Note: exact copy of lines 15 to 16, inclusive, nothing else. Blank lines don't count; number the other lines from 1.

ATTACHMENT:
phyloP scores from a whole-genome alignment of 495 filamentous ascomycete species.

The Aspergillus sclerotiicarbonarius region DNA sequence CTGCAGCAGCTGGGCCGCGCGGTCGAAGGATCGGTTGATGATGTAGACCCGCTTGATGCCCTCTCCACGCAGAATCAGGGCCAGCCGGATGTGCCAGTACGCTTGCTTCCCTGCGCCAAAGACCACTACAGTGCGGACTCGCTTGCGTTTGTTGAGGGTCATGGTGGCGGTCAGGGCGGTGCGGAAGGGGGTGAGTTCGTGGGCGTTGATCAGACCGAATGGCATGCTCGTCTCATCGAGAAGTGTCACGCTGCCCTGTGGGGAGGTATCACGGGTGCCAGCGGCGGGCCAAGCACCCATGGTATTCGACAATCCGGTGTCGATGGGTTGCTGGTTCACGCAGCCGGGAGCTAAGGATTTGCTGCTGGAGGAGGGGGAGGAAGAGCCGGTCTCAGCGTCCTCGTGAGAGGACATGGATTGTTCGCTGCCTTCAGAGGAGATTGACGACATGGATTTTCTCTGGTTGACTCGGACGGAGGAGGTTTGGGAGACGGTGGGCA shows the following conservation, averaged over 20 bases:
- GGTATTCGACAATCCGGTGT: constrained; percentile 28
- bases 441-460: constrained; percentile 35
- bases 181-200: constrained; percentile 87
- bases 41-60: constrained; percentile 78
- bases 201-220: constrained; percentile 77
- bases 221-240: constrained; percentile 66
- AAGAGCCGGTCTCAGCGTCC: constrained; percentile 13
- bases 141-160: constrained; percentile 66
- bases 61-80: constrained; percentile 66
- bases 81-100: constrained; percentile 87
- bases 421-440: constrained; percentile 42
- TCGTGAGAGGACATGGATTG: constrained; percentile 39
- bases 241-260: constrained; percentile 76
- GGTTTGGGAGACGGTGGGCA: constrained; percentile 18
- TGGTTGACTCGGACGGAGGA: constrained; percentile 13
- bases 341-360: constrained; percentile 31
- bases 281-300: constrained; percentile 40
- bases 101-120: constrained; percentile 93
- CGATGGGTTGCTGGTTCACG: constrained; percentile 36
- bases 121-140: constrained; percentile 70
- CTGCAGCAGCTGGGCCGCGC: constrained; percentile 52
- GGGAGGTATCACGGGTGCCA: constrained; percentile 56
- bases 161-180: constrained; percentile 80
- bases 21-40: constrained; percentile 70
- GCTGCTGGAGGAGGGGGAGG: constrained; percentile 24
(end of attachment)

- bases 241-260: constrained; percentile 76
- GGTTTGGGAGACGGTGGGCA: constrained; percentile 18